Galaxy Cinema - Chasing Jayce

The Galaxy Cinema: where I first watched a movie outside of the Philippines

The Galaxy Cinema was only a couple of blocks from the hotel so we just walked to go there.  It was a stand alone cinema with just a couple of food places to eat at.  We were surprised because the movie ticket cost less than in the Philippines:  85,000 VND or around 170 PHP.  We got there early so we lined up for popcorn, too.  I bought a small bucket of cheese popcorn (42,000 VND) and a bottle of water (22,000 VND) for the movie.  The cheese popcorn was a bit weird because it’s sweet and cheesy at the same time.  But it was okay. The theater was smallish.  The seats were plush and comfortable and the seating arrangement made the screen easily viewable.  Moche was surprised because they were already in Dolby Surround 7.1. Unfortunately, since the movie was in English and majority of the audience was Vietnamese, it was a bit noisy inside, even while the movie was already playing.  It’s like everyone (or maybe it’s just our seatmates) just chatted away and read at the same time.  Poor us who needed to listen to the dialogue. Still, I had a great time. And on our way back to the hotel, I finally found a place that sold Banh Mi!  We bought one each and brought it back to the hotel as our dinner.  Then, it was lights out and recharging time for the following day:  shopping day!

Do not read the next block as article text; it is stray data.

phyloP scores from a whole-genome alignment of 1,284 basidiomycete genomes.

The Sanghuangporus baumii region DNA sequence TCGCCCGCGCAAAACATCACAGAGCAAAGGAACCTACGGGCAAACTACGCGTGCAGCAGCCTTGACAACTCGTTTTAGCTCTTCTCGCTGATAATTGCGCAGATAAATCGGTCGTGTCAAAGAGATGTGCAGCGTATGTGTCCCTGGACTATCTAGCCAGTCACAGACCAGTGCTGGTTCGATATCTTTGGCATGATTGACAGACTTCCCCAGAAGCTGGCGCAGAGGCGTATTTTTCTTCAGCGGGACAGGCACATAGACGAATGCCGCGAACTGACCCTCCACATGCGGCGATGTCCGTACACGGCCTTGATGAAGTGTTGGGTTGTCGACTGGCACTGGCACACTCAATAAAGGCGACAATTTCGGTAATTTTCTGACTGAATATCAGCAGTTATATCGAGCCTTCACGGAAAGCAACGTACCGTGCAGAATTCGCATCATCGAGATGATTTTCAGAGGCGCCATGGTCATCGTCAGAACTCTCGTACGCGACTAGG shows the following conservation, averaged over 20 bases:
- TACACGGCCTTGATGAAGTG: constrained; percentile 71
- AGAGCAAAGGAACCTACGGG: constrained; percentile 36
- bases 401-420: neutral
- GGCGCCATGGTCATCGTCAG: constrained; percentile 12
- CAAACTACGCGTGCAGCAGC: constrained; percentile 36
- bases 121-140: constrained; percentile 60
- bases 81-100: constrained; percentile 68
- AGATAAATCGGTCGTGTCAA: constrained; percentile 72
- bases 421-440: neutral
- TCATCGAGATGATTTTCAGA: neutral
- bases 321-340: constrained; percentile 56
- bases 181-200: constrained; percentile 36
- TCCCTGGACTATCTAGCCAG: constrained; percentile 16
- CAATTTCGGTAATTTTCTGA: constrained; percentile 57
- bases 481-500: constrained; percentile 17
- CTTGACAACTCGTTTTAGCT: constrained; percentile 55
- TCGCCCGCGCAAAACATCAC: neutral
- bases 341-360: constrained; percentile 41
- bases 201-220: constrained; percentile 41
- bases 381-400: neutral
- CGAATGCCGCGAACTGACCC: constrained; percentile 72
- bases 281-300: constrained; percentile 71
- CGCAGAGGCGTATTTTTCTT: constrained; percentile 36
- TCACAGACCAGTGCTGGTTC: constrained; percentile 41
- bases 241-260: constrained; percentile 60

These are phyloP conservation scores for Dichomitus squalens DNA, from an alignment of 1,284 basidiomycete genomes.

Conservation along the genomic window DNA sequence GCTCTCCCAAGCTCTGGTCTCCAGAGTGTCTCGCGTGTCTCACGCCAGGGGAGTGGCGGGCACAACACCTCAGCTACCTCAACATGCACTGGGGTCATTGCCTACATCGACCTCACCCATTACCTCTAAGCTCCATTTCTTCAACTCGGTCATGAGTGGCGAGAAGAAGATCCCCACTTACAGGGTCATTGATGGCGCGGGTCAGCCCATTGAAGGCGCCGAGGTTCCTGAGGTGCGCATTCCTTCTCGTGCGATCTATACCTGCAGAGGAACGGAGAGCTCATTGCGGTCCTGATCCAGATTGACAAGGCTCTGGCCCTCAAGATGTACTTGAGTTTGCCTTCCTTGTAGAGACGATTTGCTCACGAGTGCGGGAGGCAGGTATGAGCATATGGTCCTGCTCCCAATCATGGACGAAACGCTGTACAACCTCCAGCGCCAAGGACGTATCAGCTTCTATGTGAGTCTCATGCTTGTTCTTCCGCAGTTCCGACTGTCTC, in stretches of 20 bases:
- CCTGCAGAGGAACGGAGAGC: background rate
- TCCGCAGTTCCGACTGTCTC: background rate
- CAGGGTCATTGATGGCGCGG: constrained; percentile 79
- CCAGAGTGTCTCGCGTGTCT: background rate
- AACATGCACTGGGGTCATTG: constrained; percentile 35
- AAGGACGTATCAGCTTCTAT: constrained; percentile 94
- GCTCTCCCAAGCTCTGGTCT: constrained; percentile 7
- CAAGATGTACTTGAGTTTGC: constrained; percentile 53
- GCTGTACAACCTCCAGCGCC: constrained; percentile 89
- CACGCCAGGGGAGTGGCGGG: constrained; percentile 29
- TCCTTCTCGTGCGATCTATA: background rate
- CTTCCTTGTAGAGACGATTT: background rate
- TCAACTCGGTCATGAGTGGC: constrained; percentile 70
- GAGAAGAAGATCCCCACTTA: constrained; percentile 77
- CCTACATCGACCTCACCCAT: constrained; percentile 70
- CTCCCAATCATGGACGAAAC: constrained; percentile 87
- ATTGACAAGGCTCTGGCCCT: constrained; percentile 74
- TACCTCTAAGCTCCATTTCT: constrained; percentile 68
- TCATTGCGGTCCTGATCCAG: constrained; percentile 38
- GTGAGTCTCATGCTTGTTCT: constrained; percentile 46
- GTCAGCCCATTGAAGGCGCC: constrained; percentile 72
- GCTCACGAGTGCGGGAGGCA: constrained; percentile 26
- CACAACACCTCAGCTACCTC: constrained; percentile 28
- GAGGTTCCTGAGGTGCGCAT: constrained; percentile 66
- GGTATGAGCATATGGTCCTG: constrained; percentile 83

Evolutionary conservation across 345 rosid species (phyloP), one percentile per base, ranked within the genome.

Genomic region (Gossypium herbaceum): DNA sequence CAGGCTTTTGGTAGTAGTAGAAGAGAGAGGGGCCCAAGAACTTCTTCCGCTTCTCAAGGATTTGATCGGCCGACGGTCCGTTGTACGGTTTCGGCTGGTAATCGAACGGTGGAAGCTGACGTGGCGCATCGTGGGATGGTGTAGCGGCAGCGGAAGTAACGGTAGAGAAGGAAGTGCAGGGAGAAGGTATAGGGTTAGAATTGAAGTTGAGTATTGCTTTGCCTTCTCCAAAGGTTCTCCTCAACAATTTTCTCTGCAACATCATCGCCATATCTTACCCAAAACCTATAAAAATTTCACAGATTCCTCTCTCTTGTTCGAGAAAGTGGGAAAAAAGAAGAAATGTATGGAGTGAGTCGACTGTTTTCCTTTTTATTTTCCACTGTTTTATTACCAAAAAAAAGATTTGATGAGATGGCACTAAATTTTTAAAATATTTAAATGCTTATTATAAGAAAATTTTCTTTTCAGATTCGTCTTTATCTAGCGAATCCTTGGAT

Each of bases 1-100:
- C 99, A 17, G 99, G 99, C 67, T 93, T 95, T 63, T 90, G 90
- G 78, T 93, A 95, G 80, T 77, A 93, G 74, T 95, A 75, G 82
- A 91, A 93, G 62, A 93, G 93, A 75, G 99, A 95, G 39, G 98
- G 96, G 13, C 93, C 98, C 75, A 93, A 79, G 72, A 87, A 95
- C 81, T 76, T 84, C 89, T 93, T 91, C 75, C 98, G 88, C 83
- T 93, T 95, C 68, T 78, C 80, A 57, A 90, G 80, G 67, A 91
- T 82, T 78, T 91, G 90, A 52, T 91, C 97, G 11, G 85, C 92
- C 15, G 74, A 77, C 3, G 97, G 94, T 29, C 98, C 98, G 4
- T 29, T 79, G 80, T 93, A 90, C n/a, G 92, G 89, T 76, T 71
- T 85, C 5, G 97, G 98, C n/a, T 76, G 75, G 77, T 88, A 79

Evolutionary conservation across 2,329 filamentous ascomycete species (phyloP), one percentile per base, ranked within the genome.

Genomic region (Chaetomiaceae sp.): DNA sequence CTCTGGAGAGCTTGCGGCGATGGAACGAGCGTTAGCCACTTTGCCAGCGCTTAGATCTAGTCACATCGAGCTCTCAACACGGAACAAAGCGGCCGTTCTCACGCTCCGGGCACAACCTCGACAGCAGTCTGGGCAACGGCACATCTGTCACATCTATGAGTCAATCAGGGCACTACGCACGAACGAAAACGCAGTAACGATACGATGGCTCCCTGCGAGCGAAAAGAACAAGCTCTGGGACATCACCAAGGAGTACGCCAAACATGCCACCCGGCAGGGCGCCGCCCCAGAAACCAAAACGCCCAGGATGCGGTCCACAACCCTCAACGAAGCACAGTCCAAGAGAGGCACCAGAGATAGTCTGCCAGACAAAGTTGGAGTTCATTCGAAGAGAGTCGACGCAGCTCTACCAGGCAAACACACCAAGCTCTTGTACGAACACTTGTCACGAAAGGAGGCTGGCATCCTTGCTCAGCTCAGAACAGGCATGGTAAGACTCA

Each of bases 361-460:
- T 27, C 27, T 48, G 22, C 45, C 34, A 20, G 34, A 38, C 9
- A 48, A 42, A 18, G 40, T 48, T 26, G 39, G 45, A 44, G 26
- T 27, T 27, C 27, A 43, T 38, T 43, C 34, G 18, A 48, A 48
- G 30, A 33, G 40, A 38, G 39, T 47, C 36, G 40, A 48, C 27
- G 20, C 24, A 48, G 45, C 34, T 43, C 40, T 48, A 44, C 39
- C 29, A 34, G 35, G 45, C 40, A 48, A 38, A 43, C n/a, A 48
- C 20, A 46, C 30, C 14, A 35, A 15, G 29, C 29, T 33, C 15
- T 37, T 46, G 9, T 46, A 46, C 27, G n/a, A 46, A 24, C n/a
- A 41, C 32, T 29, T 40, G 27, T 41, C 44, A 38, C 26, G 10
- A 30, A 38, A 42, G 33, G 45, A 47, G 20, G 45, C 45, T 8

Up Next:  Shopping in Ho Chi Minh

August 17, 2014

***All photos were taken using an iPhone 5

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Jayce Cairo

Jayce is a linguaphile who speaks four languages and currently works as a translator to finance her various interests. Scoring very high on “Openness to Experience” on the Big Five Personality Test, she is an avid globetrotter who aspires to retire at 35 and travel for the rest of her life.